President Barack Obama focused his State of the Union address on domestic issues and left out many pressing foreign issues. Photo: Charles Dharapak

President Barack Obama focused his State of the Union address on domestic issues and left out many pressing foreign issues. Photo: Charles Dharapak

Last night, President Barack Obama delivered his State of the Union address highlighting many important and pressing issueseducation, tax reform, and the environment. Though the majority of the speech focused on domestic issues, foreign policy mentions were snuck in here and there. Here’s a deeper look at a few foreign policy points relating to genocide prevention mentioned (and not mentioned) by the President.


President Obama briefly mentioned Syria, stating, “We will keep the pressure on a Syrian regime that has murdered its own people, and support opposition leaders that respect the rights of every Syrian.” This is a significant softening of language from last year, when he declared Syria’s infamous President Bashar al-Assad should be removed from power. With al-Assad still in control and 70,000 civilians dead, is this brief statement enough? No. Almost two years since the civil war began, this critical issue was reduced to one sentence in what is arguably the most important speech of the year.


Speaking on America’s responsibility to pave the way for freedom around the world, Obama said,

I saw the power of hope last year in Rangoon – when Aung San Suu Kyi welcomed an American President into the home where she had been imprisoned for years; when thousands of Burmese lined the streets, waving American flags, including a man who said, “There is justice and law in the United States. I want our country to be like that.”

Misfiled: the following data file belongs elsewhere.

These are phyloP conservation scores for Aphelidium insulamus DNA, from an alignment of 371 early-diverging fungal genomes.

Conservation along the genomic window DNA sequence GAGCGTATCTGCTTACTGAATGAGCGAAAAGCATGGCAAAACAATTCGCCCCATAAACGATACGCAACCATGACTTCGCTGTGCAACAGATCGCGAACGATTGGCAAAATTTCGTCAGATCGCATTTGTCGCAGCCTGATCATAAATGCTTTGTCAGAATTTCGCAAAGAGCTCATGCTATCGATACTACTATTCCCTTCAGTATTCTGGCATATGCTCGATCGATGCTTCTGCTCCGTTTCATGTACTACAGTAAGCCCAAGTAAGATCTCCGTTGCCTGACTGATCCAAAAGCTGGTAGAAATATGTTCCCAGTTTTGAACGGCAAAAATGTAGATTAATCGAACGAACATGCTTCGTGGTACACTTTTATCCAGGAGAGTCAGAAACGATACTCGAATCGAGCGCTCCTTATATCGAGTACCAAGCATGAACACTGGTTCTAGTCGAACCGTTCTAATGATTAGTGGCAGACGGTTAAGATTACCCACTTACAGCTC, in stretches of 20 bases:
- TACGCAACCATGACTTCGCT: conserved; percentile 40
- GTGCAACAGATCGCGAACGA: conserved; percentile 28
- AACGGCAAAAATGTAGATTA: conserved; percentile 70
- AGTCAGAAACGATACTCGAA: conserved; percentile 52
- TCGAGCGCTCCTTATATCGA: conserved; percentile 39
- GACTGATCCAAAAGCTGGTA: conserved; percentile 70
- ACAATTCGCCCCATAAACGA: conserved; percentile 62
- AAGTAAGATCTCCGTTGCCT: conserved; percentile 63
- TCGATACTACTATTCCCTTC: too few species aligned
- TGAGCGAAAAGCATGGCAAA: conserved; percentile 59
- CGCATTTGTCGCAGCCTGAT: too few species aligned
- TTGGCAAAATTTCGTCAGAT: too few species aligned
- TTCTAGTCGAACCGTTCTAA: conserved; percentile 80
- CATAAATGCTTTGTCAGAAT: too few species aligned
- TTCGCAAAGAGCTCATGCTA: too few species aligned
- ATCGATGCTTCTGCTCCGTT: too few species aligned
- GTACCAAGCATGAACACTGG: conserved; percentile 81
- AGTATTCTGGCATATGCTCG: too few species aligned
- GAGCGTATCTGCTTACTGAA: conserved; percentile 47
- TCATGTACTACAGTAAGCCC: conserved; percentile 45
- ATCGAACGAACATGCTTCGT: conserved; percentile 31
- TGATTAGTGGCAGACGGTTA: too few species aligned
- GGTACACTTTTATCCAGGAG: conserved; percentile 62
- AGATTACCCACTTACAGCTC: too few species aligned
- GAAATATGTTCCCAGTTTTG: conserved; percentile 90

Though the opposition party in Burma has made recent victories and a small number of political prisoners have been released, most seats in the lower house are still occupied by the government partyall while a startling number of military and ethnic clashes are being reported.

Since the Obama administration lifted sanctions on Burma, foreign companies are now allowed to invest in a country that is not stable. This could backfire and lead to the funding of military operations against ethnic groups in the country. Though there is hope for a better future in Burma, it may not be possible without re-imposing sanctions.


Sudan wasn’t mentioned at all in the State of the Union. Perhaps things are looking up? Not exactly. Sudanese President Omar al-Bashir is currently wanted by the International Criminal Court for crimes against humanity. Millions are still in internally displaced persons camps and millions more rely on aid to survive. Focus should be on stopping the current attacks against those in Sudan, providing emergency aid to areas under siege, and making sure Bashir is arrested and convicted for his crimes. And a top priority should be to appoint a new special envoy to Sudan.

Genocide Prevention: Keeping Arms out of the Hands of Dictators

President Obama ended his speech by touching on domestic gun violence and emphasizing that gun control needs to become a priority in America. What wasn’t mentioned during the speech was the fact that guns threaten the lives of children not just at home but in countries all around the world. Beginning in March, the Arms Trade Treaty will again be the topic of United Nations talks. If the measure is passed, there will be significant actions made to keep arms dealers from selling to perpetrators of human rights violations and war criminals.

If President Obama wants the United States to “remain a beacon to all who seek freedom during this period of historic change,” we have to be the leaders and enact policy that will make the freedoms of all global citizens possible.


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